The joy of life in the midst of death





A brilliant, brilliant book from a master story teller. The three main characters in this novel are all teenagers and all have cancer: one has lost an eye (and looks set to lose his other eye), one has lost part of a leg (after a “touch” of osteosarcoma) and one has to wheel an oxygen tank with her wherever she goes. They share not only an insider’s knowledge of cancer and its treatment but also a sardonic response to their situation. Their conversations about life, death and dying are sprinkled with witty, humorous asides and observations.

And here lies the brilliance of the novel: the finely tuned balance between light and shade, between the humorous dialogue and the pain it hides, between the hope and the honesty with which these teens live their lives. For whilst the novel is about dying and how we face death, it is also very much about life and how one can live with joy despite the looming shadow of death. Augustus fears oblivion; he wants to leave his mark on the world. On the other hand, Hazel is more worried about the impact of her death on those loved ones she will leave behind. Neither of them plan to complicate their lives by falling in love and neither of them quite expect what is to follow.

Whilst Green does not shy away from the awful realities of treatment and the pain involved in a terminal illness, he nevertheless manages to imbue the story with a sense of warmth. Readers may occasionally need to reach for the tissues but this is just as likely to be so they can wipe away tears of joy as tears of sadness.

A book that will open readers’ eyes and hearts and provide a new regard for both the power and the pain of loving, of living and of dying.

Check our John Green’s website to learn more about this book. There is an interesting thread from teens and others about battling cancer on his Nerdfighter’s ning here.

You might also want to watch some of John Green’s vlogs on this book – here is one to sample (look for others on his website):


It is no surprise that this novel is the SILVER INKY winner for 2012!!

Highly Recommended (dma) *****

If you enjoyed this novel, you might also like to read “The Shiny Guys” by Doug MacLeod (reviewed here) or one of John Greens earlier novels: “Will Grayson WillGrayson” reviewed here, “Paper Towns” reviewed here, and Looking for Alaska reviewed here.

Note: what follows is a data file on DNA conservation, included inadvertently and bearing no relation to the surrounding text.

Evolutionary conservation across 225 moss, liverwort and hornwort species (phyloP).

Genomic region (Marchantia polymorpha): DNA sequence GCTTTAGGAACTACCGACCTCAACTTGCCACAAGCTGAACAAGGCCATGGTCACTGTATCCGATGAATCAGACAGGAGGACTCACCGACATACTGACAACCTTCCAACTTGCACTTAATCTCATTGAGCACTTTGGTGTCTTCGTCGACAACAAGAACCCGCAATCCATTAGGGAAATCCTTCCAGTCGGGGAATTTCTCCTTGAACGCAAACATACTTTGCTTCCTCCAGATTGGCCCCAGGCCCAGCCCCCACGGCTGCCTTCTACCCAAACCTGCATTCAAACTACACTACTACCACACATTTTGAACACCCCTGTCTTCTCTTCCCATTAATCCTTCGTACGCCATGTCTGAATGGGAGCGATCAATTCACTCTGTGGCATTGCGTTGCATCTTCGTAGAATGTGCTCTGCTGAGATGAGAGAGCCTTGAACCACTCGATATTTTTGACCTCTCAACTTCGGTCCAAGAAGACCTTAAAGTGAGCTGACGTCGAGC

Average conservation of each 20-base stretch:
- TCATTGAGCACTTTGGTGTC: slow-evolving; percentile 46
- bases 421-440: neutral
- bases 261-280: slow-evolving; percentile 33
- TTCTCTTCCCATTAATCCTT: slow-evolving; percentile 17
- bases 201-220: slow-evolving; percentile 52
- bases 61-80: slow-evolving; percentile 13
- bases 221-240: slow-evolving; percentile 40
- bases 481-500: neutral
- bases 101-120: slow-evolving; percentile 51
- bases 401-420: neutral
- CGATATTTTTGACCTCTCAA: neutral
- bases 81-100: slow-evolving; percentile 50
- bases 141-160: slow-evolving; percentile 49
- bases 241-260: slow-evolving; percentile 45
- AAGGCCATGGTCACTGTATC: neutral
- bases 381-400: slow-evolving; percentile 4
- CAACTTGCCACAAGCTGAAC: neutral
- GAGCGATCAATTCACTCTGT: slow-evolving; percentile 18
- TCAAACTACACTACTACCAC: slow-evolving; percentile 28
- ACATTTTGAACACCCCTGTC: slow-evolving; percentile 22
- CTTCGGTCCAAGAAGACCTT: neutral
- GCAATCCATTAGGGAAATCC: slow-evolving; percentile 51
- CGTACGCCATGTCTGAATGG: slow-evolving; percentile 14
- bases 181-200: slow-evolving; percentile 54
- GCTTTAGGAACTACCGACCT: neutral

Lili luncheon

Lili Wilkinson came to visit us for lunch in August and we had a great time. She answered all our questions and told us about her writing experiences. Lili had lots of tips for writers eg when she gets stuck, she thinks of 15 things that could happen next – one of them is sure to get her writing again. She also uses a tool called “Scrivener” to help when she is writing her books. One of her books that she really likes is “The not quite perfect boyfirend” and another is “Pink” both of which are favourites of Book Clubbers, too.

Lili was popular with Book Clubbers
Lili was popular with Book Clubbers

Alice Pung

What I learned about Alice Pung from her talk:
Alice was really funny and I enjoyed her talk alot. I learnt alot about her heritage and what happened in Columbia.

What I liked about her book:
From the things that she read fromher book I liked her humor.

What I would like to ask her:
Can I have you autograph?? (which I did =) )


By Nazzy  DSCF2872

Alice Pung excites her audience

DSCF2868Today was a great day out at the local library with our Book Club. Alice Pung was the visiting author who we went to see. I liked that she was honest about everything. I liked her book “Unpolished Gem” because it was true and she was brave.  Michelle


We went to our local library today. We had Maccas for lunch. I liked hearing Alice Pung. I enjoyed the way she wrote her book “Unpolished Gem” and how it was totally true. I learnt that her family came from a very distorted third world country and they went through hardship. LK


Today we went with book Club to the public library to see Alice Pung and she was great. She was very truthful about her life. I Learned from reading parts of her book that it would be hard living in a different country. I liked that her book was about her life. EM

DSCF2870When we listened to Alice Pung today we learned that she has a funny dad and a snot sucking Grandmother (she did this when Alice’s baby brother had a cold, so he could still drink). Alice also told us that Cambodia had its hard times. There is some good humour in her book and it is all true and realistic.  Lauren